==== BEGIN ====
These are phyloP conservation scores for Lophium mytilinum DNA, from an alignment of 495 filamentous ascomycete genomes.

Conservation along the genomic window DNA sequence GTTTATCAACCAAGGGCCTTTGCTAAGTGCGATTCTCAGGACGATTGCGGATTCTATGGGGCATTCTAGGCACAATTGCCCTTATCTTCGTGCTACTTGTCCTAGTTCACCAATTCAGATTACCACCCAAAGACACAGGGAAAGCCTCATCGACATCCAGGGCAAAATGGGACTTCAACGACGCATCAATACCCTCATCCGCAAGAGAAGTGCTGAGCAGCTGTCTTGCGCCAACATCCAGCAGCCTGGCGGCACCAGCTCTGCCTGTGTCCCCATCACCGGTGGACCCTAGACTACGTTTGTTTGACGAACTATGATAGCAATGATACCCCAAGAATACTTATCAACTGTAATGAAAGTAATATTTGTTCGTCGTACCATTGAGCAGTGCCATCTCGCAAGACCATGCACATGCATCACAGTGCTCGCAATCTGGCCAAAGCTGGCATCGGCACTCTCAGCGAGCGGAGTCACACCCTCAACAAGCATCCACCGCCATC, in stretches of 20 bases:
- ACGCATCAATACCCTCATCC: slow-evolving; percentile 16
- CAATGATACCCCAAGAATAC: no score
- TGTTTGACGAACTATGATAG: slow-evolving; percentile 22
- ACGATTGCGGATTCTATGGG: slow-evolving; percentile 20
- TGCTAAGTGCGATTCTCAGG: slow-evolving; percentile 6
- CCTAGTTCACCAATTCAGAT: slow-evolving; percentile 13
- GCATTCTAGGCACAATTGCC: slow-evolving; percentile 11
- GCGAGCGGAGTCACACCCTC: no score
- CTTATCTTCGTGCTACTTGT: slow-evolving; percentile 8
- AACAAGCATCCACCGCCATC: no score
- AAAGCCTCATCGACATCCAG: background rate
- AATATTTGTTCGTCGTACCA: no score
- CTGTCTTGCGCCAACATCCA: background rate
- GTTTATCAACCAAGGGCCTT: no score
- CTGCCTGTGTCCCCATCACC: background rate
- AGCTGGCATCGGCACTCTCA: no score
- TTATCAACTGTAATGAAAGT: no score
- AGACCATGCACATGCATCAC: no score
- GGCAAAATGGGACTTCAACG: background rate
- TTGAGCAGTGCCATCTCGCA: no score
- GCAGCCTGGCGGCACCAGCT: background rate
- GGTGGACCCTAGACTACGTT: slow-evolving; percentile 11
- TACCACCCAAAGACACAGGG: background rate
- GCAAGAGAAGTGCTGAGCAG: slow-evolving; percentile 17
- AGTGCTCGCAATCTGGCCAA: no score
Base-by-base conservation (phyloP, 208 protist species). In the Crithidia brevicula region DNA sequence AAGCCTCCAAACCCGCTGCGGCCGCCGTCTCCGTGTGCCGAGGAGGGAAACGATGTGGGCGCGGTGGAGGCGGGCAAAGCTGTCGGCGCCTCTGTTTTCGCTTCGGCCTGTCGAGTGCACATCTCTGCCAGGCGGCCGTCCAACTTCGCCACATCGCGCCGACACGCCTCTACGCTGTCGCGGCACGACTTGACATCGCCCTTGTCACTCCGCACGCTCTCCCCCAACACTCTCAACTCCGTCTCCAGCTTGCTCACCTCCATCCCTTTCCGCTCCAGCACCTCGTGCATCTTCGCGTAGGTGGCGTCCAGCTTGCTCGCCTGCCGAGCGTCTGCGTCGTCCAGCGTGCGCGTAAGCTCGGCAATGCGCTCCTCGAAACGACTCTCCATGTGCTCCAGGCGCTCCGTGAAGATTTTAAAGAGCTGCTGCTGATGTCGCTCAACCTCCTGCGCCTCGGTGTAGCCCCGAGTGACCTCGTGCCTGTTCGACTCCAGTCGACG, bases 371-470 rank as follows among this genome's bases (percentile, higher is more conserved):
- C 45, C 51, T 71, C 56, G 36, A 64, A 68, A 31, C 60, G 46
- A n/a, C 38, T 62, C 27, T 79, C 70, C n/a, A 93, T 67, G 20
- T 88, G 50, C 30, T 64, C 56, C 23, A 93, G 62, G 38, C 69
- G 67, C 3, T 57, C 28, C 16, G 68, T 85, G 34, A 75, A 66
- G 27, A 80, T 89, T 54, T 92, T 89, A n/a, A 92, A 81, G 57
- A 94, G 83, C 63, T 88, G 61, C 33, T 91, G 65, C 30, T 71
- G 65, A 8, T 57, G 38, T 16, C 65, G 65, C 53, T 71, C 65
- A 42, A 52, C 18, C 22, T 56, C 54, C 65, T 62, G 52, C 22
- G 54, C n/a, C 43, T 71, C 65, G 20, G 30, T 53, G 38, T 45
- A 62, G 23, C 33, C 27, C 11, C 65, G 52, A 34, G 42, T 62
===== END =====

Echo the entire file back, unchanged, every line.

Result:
These are phyloP conservation scores for Lophium mytilinum DNA, from an alignment of 495 filamentous ascomycete genomes.

Conservation along the genomic window DNA sequence GTTTATCAACCAAGGGCCTTTGCTAAGTGCGATTCTCAGGACGATTGCGGATTCTATGGGGCATTCTAGGCACAATTGCCCTTATCTTCGTGCTACTTGTCCTAGTTCACCAATTCAGATTACCACCCAAAGACACAGGGAAAGCCTCATCGACATCCAGGGCAAAATGGGACTTCAACGACGCATCAATACCCTCATCCGCAAGAGAAGTGCTGAGCAGCTGTCTTGCGCCAACATCCAGCAGCCTGGCGGCACCAGCTCTGCCTGTGTCCCCATCACCGGTGGACCCTAGACTACGTTTGTTTGACGAACTATGATAGCAATGATACCCCAAGAATACTTATCAACTGTAATGAAAGTAATATTTGTTCGTCGTACCATTGAGCAGTGCCATCTCGCAAGACCATGCACATGCATCACAGTGCTCGCAATCTGGCCAAAGCTGGCATCGGCACTCTCAGCGAGCGGAGTCACACCCTCAACAAGCATCCACCGCCATC, in stretches of 20 bases:
- ACGCATCAATACCCTCATCC: slow-evolving; percentile 16
- CAATGATACCCCAAGAATAC: no score
- TGTTTGACGAACTATGATAG: slow-evolving; percentile 22
- ACGATTGCGGATTCTATGGG: slow-evolving; percentile 20
- TGCTAAGTGCGATTCTCAGG: slow-evolving; percentile 6
- CCTAGTTCACCAATTCAGAT: slow-evolving; percentile 13
- GCATTCTAGGCACAATTGCC: slow-evolving; percentile 11
- GCGAGCGGAGTCACACCCTC: no score
- CTTATCTTCGTGCTACTTGT: slow-evolving; percentile 8
- AACAAGCATCCACCGCCATC: no score
- AAAGCCTCATCGACATCCAG: background rate
- AATATTTGTTCGTCGTACCA: no score
- CTGTCTTGCGCCAACATCCA: background rate
- GTTTATCAACCAAGGGCCTT: no score
- CTGCCTGTGTCCCCATCACC: background rate
- AGCTGGCATCGGCACTCTCA: no score
- TTATCAACTGTAATGAAAGT: no score
- AGACCATGCACATGCATCAC: no score
- GGCAAAATGGGACTTCAACG: background rate
- TTGAGCAGTGCCATCTCGCA: no score
- GCAGCCTGGCGGCACCAGCT: background rate
- GGTGGACCCTAGACTACGTT: slow-evolving; percentile 11
- TACCACCCAAAGACACAGGG: background rate
- GCAAGAGAAGTGCTGAGCAG: slow-evolving; percentile 17
- AGTGCTCGCAATCTGGCCAA: no score
Base-by-base conservation (phyloP, 208 protist species). In the Crithidia brevicula region DNA sequence AAGCCTCCAAACCCGCTGCGGCCGCCGTCTCCGTGTGCCGAGGAGGGAAACGATGTGGGCGCGGTGGAGGCGGGCAAAGCTGTCGGCGCCTCTGTTTTCGCTTCGGCCTGTCGAGTGCACATCTCTGCCAGGCGGCCGTCCAACTTCGCCACATCGCGCCGACACGCCTCTACGCTGTCGCGGCACGACTTGACATCGCCCTTGTCACTCCGCACGCTCTCCCCCAACACTCTCAACTCCGTCTCCAGCTTGCTCACCTCCATCCCTTTCCGCTCCAGCACCTCGTGCATCTTCGCGTAGGTGGCGTCCAGCTTGCTCGCCTGCCGAGCGTCTGCGTCGTCCAGCGTGCGCGTAAGCTCGGCAATGCGCTCCTCGAAACGACTCTCCATGTGCTCCAGGCGCTCCGTGAAGATTTTAAAGAGCTGCTGCTGATGTCGCTCAACCTCCTGCGCCTCGGTGTAGCCCCGAGTGACCTCGTGCCTGTTCGACTCCAGTCGACG, bases 371-470 rank as follows among this genome's bases (percentile, higher is more conserved):
- C 45, C 51, T 71, C 56, G 36, A 64, A 68, A 31, C 60, G 46
- A n/a, C 38, T 62, C 27, T 79, C 70, C n/a, A 93, T 67, G 20
- T 88, G 50, C 30, T 64, C 56, C 23, A 93, G 62, G 38, C 69
- G 67, C 3, T 57, C 28, C 16, G 68, T 85, G 34, A 75, A 66
- G 27, A 80, T 89, T 54, T 92, T 89, A n/a, A 92, A 81, G 57
- A 94, G 83, C 63, T 88, G 61, C 33, T 91, G 65, C 30, T 71
- G 65, A 8, T 57, G 38, T 16, C 65, G 65, C 53, T 71, C 65
- A 42, A 52, C 18, C 22, T 56, C 54, C 65, T 62, G 52, C 22
- G 54, C n/a, C 43, T 71, C 65, G 20, G 30, T 53, G 38, T 45
- A 62, G 23, C 33, C 27, C 11, C 65, G 52, A 34, G 42, T 62